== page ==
Is Brussels a boring market?
Real Estate’s no longer just about location and price, but also connectivity and digital infrastructure. Boundaries between sectors are disappearing, with mixed-use properties becoming more the norm.
The Brussels Real Estate market isn’t prone to dramatic swings that make headlines. It’s no mega-market like London, Paris or even Amsterdam. Brussels is the strong and silent type: its strength lies in its stability over time.
Its resilience was evident during the financial crises of the last decades. Belgium was largely spared from the plummeting Real Estate prices from which other major European countries suffered and it enjoys reasonably stable rental prices.
The Brussels market may be boring, but it’s stable, making it a safe and reliable place to park an investment. There’s nothing boring about that.
Many people live too far from work. There’s a strong anti-urban mentality. For many Belgians, owning a detached house with some green space in the neighbourhood where they grew up is worth all those hours on the road.
Some investors find it difficult to get excited about the city of Brussels and according to the Urban Land Institute (ULI)’s 2019 survey, its lowly ranking has barely improved. Most concerns are around political instability and mobility issues.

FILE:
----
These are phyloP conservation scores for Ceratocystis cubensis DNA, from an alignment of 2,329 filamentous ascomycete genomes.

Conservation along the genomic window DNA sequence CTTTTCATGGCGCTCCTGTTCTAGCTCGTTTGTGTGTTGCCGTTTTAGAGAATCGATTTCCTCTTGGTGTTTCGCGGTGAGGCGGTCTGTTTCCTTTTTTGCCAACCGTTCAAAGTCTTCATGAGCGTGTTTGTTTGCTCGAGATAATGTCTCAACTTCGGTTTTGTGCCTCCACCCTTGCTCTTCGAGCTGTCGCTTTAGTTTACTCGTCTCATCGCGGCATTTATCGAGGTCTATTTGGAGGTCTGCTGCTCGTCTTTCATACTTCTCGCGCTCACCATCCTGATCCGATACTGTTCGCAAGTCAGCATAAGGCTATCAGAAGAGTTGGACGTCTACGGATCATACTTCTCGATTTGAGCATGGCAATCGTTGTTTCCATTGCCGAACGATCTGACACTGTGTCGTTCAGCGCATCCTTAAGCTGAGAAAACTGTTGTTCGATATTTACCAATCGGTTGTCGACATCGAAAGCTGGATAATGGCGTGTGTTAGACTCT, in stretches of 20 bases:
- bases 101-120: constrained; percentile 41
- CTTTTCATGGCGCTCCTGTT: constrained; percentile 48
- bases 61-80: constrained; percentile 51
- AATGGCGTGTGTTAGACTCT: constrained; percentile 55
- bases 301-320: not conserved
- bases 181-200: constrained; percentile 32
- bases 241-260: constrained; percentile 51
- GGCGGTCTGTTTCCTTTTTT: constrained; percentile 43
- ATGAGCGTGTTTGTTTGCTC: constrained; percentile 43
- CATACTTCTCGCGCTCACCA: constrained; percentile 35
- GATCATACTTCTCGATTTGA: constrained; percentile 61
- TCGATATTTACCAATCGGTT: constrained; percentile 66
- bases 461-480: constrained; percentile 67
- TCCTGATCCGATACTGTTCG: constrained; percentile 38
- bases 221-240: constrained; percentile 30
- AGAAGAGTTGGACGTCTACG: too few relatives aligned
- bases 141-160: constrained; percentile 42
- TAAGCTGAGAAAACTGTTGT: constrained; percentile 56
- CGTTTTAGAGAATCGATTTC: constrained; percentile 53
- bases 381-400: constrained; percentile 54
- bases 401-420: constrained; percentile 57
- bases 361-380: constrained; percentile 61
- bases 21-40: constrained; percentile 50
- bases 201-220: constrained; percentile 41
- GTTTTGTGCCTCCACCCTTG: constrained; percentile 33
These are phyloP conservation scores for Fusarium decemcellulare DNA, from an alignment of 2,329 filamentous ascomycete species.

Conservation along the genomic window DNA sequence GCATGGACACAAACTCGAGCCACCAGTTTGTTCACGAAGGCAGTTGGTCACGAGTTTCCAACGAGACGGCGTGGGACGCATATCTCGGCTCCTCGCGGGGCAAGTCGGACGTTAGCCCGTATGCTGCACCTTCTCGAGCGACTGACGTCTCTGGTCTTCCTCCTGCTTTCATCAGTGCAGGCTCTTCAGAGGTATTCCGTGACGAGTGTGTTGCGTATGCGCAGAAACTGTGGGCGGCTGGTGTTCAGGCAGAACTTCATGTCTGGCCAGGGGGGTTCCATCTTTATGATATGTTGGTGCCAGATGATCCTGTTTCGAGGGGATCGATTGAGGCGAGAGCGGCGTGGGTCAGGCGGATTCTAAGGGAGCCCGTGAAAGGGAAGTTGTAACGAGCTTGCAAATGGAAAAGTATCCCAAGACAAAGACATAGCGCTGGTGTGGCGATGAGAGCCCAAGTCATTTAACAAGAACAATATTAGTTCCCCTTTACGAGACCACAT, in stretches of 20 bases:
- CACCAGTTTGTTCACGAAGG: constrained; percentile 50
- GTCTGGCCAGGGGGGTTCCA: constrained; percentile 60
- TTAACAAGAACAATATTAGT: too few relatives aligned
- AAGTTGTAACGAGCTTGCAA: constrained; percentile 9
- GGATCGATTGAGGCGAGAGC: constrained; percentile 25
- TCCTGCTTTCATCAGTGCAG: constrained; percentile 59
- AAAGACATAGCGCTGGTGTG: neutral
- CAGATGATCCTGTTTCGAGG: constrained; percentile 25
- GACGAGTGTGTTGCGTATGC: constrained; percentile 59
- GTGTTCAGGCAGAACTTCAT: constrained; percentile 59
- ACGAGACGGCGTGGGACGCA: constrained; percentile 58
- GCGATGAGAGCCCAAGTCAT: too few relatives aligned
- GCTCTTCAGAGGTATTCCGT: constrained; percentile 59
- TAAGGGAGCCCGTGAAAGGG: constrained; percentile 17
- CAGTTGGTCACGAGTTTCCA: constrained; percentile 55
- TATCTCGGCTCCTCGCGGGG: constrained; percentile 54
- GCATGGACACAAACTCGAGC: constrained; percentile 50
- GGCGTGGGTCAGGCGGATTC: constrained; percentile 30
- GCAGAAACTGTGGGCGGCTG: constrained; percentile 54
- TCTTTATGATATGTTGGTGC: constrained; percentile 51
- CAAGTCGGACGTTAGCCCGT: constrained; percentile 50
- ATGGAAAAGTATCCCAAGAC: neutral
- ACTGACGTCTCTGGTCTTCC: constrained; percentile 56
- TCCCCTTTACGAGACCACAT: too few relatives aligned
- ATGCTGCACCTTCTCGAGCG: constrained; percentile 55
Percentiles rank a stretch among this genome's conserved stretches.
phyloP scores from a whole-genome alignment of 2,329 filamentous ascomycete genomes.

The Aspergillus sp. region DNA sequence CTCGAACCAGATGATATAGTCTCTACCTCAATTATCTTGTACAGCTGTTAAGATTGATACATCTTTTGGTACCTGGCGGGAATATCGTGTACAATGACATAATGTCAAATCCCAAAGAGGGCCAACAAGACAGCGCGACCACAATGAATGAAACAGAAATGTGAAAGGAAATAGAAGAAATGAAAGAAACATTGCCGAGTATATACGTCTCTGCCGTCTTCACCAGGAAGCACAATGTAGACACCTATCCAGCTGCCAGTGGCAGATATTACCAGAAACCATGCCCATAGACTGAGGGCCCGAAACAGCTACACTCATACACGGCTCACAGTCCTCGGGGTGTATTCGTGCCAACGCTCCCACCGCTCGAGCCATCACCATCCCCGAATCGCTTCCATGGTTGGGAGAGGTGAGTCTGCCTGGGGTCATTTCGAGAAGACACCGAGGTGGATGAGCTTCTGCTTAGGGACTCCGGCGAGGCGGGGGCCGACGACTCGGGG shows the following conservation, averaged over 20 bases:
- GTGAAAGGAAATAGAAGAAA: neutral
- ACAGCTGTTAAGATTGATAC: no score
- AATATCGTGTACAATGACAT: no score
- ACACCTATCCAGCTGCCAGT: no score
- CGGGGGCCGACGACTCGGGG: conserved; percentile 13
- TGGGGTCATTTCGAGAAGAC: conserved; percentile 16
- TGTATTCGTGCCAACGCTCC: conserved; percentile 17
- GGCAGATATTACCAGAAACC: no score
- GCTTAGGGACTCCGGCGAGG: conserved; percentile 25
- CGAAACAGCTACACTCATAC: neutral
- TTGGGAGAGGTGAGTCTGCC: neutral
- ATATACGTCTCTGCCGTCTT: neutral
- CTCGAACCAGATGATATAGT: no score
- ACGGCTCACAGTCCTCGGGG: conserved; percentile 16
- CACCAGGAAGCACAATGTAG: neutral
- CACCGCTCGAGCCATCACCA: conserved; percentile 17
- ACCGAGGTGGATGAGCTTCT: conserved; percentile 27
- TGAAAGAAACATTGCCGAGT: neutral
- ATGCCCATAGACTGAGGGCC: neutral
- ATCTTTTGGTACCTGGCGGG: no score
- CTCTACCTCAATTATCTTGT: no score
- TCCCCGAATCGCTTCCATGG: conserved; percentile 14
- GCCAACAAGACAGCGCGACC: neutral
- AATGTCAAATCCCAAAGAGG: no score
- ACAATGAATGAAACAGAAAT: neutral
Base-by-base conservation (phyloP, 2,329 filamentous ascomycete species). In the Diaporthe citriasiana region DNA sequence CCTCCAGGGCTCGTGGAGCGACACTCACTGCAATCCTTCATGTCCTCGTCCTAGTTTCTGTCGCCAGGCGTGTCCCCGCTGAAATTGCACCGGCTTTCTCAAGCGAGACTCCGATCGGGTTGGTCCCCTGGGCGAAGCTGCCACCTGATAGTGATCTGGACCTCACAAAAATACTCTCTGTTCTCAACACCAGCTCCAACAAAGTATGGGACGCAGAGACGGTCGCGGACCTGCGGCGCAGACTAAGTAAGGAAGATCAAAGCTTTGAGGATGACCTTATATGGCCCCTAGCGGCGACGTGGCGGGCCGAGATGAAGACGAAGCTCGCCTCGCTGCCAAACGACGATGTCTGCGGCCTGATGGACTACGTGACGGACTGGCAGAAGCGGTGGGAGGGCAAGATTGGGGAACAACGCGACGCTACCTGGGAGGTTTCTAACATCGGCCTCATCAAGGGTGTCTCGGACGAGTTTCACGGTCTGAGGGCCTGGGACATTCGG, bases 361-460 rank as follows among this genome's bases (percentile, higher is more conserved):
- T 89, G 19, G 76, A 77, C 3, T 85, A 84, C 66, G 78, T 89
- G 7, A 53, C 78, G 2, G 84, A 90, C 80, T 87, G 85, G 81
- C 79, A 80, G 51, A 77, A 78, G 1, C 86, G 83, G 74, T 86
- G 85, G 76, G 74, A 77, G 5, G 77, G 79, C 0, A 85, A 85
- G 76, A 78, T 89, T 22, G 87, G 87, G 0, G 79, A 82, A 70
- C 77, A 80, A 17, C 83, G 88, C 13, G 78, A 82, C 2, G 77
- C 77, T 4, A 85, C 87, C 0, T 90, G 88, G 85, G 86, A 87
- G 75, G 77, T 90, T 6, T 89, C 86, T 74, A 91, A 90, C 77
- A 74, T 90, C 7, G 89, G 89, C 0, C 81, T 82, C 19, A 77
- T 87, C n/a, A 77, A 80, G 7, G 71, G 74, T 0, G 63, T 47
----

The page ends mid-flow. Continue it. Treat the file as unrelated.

According to a recent EU report, mobility in Belgium suffers from insufficient public investment in infrastructure, distortive tax incentives and lack of competition in transport services, causing major congestion and hindering productivity and growth.
Our complex political system is working largely to our detriment in terms of getting the different layers of power aligned on mobility issues, which are key to making sure that Brussels can keep up with succesful cities like Amsterdam and Vienna.
What business/social/political issues will most impact your business?
The strength of the Belgian Real Estate market lies within its relative stability
Overall, we remain optimistic about the prospects for Belgian Real Estate markets while being aware of potential risks. Lower interest rates, together with lower levels of debt financing and lower property supplies in most markets worldwide will temper the effects of a slowdown.
The Logistics and Retail sectors will continue to experience significant structural changes due to increased online sales. The approach to Retail is very cautious.
Office space is more stable, but still subject to structural changes due to flexible working technologies, different tax regimes and mobility issues.
Real Estate’s no longer just about location and price, but also connectivity and digital infrastructure. Boundaries between sectors are disappearing, with mixed-use properties becoming more the norm. Obsolescence is a growing concern for asset owners globally, against a backdrop of rapid changes in technology, demography and social norms. New generations are becoming workers and consumers, and different social values and choices are influencing how people live, work and play. As a result, in order to remain relevant, Real Estate will need to provide amenities and experiences that the ultimate end user wants.
Authors of this article
Real Estate Country Leader - PwC Belgium
ULI Belgium Chairman - Urban Land Institute
Alain Van Houtte
Director - PwC Belgium
Director - PwC Belgium